BY DECLAN BONNER
IN ALL the time that Jim McGuinness has been the Donegal manager this is probably the most worrying time of all.
Bar the first five minutes of yesterday’s Division 2 final against Monaghan, when they looked initially lively and sharp, Monaghan were by far the better team. Monaghan looked sharper and hungrier throughout the game and they really just looked like they wanted it more.
Monaghan were fresher and Donegal, on the back of a week’s training camp in Portugal, looked jaded, tired and very leggy.
While this raises questions from some people as to what the training in Portugal was like, I had an interesting conversation with Tommy Carr, the former Dublin manager, yesterday. We were talking about training and preparation. Tommy said that he found, in his time managing Dublin, that it took them usually around three weeks before they saw the benefits of such camps. They were on a few in his time so he’s pretty well versed.
That doesn’t take away from what was a worrying day at Croke Park for Donegal.
Monaghan were in control of the game. They had ten different scorers and were getting points from all angels. Their two corner-backs caused Donegal a lot of hardship and Fintan Kelly added his name to the scoreboard in the second half.
Monaghan had so many players troubling Donegal: Darren Hughes was extremely difficult to tack down, Conor McManus scored a couple of excellent points and Paudie McKenna had a fine game. All through the field, Monaghan had the star performers.
Conversely, who could you say from Donegal played up to or anywhere near scratch?
Going into Championship, this was the final competitive game for Donegal and it was felt that it was great preparation to get a game in Croke Park so close. We were looking for a performance more so than a result, but we got neither which leaves us with worry lines on the brow given that there are only four weeks until we meet Derry in the Championship.
For that game, Donegal will be missing Rory Kavanagh after his sending off yesterday. During the League he was Donegal’s most consistent player and the incident for his red card, while needless and disappointing, probably summed up the frustration levels in the team. The official had no option but to send him off and he is a huge loss for the Championship. In an area where we certainly aren’t burdened by an array of possibilities, Rory was the one bright light, but now he’ll be absent for the Celtic Park game.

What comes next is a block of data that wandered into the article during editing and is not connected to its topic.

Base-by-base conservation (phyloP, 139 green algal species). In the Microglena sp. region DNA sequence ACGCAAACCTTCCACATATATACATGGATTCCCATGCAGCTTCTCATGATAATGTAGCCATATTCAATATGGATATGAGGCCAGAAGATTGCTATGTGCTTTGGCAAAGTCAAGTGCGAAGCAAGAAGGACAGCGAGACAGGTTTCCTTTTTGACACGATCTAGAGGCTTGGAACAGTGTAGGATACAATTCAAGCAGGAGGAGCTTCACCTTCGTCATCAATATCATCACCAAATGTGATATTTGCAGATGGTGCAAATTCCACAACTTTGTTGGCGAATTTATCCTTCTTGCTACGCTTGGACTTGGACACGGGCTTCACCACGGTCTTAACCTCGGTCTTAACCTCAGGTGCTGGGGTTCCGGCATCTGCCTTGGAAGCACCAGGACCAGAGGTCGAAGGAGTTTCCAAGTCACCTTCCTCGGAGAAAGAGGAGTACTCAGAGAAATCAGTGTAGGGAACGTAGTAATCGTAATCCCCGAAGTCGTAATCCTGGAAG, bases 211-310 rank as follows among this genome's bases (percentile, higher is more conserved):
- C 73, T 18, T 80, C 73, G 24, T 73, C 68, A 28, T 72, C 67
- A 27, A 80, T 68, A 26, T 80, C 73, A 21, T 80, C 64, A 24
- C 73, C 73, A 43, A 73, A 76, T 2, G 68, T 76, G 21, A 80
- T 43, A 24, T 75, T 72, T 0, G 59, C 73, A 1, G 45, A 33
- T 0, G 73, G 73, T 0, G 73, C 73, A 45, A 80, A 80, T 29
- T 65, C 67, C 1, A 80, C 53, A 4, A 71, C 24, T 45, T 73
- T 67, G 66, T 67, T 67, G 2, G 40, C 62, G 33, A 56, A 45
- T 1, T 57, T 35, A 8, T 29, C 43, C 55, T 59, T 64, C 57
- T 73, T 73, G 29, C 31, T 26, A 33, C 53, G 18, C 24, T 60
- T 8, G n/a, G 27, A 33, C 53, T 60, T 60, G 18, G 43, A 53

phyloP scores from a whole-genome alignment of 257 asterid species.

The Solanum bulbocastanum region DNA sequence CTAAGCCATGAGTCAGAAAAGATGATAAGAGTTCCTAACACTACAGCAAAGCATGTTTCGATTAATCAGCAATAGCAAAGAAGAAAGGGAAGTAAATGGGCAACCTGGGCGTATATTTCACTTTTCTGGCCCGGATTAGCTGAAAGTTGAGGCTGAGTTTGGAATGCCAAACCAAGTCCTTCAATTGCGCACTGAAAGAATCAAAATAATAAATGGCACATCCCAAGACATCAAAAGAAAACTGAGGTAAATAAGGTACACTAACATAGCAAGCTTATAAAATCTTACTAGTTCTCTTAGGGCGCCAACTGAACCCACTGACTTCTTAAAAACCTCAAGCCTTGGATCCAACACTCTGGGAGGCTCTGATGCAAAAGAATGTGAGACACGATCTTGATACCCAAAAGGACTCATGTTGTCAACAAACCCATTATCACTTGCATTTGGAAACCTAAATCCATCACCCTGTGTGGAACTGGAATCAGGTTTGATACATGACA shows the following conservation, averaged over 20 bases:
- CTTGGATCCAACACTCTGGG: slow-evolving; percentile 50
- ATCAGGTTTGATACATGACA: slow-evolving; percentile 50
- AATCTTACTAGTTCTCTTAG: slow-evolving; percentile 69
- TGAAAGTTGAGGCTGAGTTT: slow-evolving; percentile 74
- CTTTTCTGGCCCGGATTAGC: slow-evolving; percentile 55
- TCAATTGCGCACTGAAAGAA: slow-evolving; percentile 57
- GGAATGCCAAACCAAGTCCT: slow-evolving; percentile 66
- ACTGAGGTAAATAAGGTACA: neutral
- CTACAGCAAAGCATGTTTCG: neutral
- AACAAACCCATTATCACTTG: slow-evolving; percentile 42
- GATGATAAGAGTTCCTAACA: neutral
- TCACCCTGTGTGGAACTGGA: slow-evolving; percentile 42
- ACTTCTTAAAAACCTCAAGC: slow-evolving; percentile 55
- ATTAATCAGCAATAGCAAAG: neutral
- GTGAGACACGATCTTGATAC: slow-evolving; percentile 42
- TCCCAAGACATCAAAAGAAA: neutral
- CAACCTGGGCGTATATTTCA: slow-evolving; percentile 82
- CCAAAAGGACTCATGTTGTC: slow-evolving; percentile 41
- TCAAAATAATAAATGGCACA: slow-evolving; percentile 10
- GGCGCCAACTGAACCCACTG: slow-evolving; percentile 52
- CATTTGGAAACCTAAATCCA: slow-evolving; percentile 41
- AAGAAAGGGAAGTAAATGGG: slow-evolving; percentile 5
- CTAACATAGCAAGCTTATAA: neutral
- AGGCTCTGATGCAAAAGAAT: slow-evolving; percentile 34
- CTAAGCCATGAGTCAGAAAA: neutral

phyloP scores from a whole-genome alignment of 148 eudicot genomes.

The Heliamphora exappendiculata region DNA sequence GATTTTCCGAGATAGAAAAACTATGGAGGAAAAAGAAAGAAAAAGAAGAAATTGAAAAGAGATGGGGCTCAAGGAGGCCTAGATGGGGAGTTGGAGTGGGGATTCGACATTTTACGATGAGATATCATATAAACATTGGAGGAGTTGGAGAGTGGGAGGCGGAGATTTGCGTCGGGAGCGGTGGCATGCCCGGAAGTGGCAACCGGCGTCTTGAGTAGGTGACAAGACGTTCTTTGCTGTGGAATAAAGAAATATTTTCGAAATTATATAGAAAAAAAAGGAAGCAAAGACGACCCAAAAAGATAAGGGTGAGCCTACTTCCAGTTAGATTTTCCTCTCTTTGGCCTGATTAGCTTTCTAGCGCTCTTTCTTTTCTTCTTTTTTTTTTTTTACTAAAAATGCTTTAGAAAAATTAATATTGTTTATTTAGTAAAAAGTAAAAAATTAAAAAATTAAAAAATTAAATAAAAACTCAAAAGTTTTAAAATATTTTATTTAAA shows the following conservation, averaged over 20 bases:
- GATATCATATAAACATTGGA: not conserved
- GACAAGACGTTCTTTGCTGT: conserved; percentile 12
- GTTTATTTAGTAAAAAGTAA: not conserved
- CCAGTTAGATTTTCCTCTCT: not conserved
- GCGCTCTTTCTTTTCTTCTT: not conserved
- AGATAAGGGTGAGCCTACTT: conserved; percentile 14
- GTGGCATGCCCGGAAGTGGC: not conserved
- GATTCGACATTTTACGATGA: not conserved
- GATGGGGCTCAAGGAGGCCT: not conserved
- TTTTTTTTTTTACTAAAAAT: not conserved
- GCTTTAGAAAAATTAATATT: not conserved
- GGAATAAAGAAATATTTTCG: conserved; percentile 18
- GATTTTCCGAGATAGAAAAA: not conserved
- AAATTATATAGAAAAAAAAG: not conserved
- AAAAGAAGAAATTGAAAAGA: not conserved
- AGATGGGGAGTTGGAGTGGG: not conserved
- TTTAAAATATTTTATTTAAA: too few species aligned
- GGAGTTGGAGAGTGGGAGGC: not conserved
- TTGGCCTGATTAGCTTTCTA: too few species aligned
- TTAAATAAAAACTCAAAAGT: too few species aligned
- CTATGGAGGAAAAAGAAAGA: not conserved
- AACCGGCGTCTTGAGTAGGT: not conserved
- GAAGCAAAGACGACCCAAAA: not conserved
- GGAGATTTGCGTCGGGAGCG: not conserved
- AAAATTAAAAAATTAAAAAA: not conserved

Again we struggled in front of the posts, with just two points coming from players other than Michael Murphy and Colm McFadden.
It was a day that wasn’t at all dissimilar to the Ulster final last year. Monaghan continually bottled us up, got numbers behind the ball and broke in numbers to devastating effect. They are so well drilled and Malachy O’Rourke deserves immense credit for the job he has done. They seem to have a lot of hunger again this year. Hunger is an over-used word in the GAA sometimes, but Monaghan have it in abundance.
When things started to go against Donegal yesterday, there were gaps appearing all over and the heads went down. When Murphy put away the penalty, we thought that we might kick on, but it didn’t happen and you have to say the better team won.
The most worrying thing of all was that, again, there was evidence of the reliance on so many of our 2012 All-Ireland winning squad. It has to be a concern that there hasn’t been a player unearthed who can significantly contribute.
Jim has been trying to freshen things up, but it’s been hard to find someone who can really impose themselves on a game. It’s basically what we have from the 2012 panel and if we’re to make any inroads this year it’ll be down to those key men from that triumph.
Why I say that it’s the most worrying time for Jim that he has had is because of the answer he will get when he sits down to wonder: What’s the next step?
Last year we had excused, plausible reasons for our slump: There was the celebration circuit from the All-Ireland win, the injuries and the fact that we came late to preparation. This year, we were supposed to be in a good frame of mind, but now I wonder and worry about what lies ahead for Donegal.
The big plus yesterday was perhaps the mauling of Derry by Dublin. Derry will be more affected by this defeat than Donegal and it will be the manner of it more than anything that stings Brian McIver.
Dublin just eased through them and they have everything: The strength, the movement, the physique, the mobility. This could be a Kilkenny hurling job where Dublin could just dominate Gaelic football for a while.